Are liver cysts common?

Liver cysts are fairly common. Only 15-18% of individuals in the United States get hepatic cysts. 

Who is at risk of liver cysts?

Hepatic cysts are congenital, meaning they can occur via genetic factors. Furthermore, one can get liver cysts via echinococcus. Therefore, people exposed to contaminated food or water are at more risk of getting liver cysts. Patients suffering from Polycystic liver disease (PCLD) can have cysts due to defects in the biliary cilia. 

Are liver cysts cancerous?

In the initial stages, liver cysts are benign and noncancerous. However, an increase in the size of a cyst up to 4 cm can cause it to be troublesome. Therefore, cysts are noncancerous in the initial stages but can cause pain and other symptoms in the later stages. 

How is a liver cyst diagnosed?

Liver cysts can be diagnosed via ultrasound. Regular follow-ups are required to monitor the size of the cyst.

How can I prevent liver cysts?

There is no possible way to prevent liver cysts, as the exact mechanism of action is not clear. The least you can do is to avoid taking contaminated food as it may have echinococcus parasites. This parasite (Echinococcus granulosus) results in echinococcal liver cysts.  

When should I see a doctor?

One should consult a doctor when the signs and symptoms of the liver cysts are apparent. These signs and symptoms may include upper abdominal discomfort or fullness, shortness of breath, jaundice, or feeling of the presence of something in the belly. These signs and symptoms result when the cysts grow larger.


Liver cysts are fluid-filled sacs formed in the liver. 15 to 18% of the individuals in the United States get liver cysts. Usually, they are benign and noncancerous. However, if they increase in size, they can be fatal. The exact cause of liver cysts is unknown. It is supposed that echinococcus parasites may cause them. If you suspect that you have liver cysts, make an appointment with your doctor to take appropriate action.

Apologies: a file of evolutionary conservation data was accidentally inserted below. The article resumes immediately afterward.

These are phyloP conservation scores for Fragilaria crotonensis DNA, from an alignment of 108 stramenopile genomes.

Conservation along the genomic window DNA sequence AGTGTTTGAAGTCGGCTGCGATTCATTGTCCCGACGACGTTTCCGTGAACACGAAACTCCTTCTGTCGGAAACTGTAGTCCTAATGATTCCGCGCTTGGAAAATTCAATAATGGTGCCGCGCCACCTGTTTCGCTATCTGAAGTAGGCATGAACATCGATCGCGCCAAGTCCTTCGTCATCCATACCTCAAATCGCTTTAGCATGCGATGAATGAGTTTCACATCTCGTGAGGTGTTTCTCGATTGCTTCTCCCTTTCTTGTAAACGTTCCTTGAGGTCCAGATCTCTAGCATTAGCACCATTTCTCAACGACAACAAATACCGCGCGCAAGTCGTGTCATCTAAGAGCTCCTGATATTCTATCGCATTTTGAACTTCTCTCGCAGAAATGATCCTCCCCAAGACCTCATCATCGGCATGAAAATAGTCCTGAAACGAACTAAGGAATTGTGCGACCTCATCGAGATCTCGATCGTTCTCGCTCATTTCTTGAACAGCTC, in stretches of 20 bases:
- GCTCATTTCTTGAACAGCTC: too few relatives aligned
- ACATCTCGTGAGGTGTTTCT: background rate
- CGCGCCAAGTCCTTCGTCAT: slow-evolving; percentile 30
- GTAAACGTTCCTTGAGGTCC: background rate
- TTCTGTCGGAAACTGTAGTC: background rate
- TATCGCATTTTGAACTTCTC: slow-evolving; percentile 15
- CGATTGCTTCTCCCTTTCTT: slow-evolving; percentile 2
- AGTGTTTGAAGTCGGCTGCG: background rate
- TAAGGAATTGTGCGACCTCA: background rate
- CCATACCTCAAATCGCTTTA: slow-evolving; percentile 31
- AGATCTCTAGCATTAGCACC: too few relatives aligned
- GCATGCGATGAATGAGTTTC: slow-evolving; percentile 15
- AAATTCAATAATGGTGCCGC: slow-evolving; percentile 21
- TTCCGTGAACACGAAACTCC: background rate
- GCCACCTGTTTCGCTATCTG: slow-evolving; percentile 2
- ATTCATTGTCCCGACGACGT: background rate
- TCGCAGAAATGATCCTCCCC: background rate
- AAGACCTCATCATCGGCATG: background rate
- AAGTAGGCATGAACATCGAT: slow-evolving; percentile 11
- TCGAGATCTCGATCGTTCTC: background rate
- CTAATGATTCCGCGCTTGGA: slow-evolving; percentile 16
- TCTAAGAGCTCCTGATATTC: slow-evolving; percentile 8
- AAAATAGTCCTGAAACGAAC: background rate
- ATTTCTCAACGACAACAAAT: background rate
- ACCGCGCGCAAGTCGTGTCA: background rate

1. Liver cysts [Internet]. Cleveland Clinic. [cited 2023 Jan 26]. Available from: https://my.clevelandclinic.org/health/diseases/17178-liver-cyst
  2. Mavilia MG, Pakala T, Molina M, Wu GY. Differentiating cystic liver lesions: A review of imaging modalities, diagnosis and management. J Clin Transl Hepatol [Internet]. 2018;6(2):1–9. Available from: http://dx.doi.org/10.14218/jcth.2017.00069
  3. Bernshteyn MA, Masood U. Hepatic Cyst. StatPearls Publishing; 2022.
  4. Violations [Internet]. Com.sg. [cited 2023 Jan 26]. Available from: https://www.singhealth.com.sg/patient-care/conditions-treatments/Liver-Cyst
This content is purely informational and isn’t medical guidance. It shouldn’t replace professional medical counsel. Always consult your physician regarding treatment risks and benefits. See our editorial standards for more details.

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Syed Sharf ud Din

Doctor of Pharmacy, University of Central Punjab

Syed Sharf ud Din is a fourth-year pharmacy student. While still in pharmacy school, he has vast interests in biopharmaceutics and pharmacy practise. With an ardent skill of writing combined with background of health sciences, he is curating perfectly designed health-related articles for the general public. He aims to continue his skills and interests in the future to contribute to breakthroughs in pharmaceutical sciences.